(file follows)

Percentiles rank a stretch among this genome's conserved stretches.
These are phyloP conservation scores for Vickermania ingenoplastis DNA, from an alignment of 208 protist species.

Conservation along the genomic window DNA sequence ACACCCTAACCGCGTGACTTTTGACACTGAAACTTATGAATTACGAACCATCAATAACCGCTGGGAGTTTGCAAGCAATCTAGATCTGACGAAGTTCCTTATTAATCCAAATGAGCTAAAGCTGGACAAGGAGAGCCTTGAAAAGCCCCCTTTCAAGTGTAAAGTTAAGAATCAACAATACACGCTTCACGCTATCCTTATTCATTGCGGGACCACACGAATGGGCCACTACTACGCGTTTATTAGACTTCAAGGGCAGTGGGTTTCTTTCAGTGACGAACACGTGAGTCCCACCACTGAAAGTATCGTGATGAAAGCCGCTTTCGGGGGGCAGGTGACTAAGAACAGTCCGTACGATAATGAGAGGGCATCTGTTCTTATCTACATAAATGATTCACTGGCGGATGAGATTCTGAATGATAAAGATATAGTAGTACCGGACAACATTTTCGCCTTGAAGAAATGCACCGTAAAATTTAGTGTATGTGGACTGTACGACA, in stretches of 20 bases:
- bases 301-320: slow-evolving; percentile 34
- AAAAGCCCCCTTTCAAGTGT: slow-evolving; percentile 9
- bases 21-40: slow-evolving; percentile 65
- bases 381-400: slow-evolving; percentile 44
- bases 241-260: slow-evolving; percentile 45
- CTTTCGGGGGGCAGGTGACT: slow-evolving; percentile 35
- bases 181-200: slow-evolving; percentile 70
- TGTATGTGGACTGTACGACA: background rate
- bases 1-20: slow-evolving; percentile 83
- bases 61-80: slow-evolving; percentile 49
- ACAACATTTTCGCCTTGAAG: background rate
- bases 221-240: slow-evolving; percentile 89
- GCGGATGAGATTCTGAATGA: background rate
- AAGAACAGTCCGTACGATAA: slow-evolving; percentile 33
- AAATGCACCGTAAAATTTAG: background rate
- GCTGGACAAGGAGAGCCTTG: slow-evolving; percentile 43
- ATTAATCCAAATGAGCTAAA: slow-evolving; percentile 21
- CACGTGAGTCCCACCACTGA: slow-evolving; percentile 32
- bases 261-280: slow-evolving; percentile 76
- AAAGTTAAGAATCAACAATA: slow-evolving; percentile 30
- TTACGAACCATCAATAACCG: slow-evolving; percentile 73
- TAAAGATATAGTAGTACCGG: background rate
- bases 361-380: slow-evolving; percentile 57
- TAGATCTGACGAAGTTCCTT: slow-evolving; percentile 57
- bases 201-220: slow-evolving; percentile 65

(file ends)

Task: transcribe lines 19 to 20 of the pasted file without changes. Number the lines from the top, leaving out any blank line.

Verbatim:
- GCTGGACAAGGAGAGCCTTG: slow-evolving; percentile 43
- ATTAATCCAAATGAGCTAAA: slow-evolving; percentile 21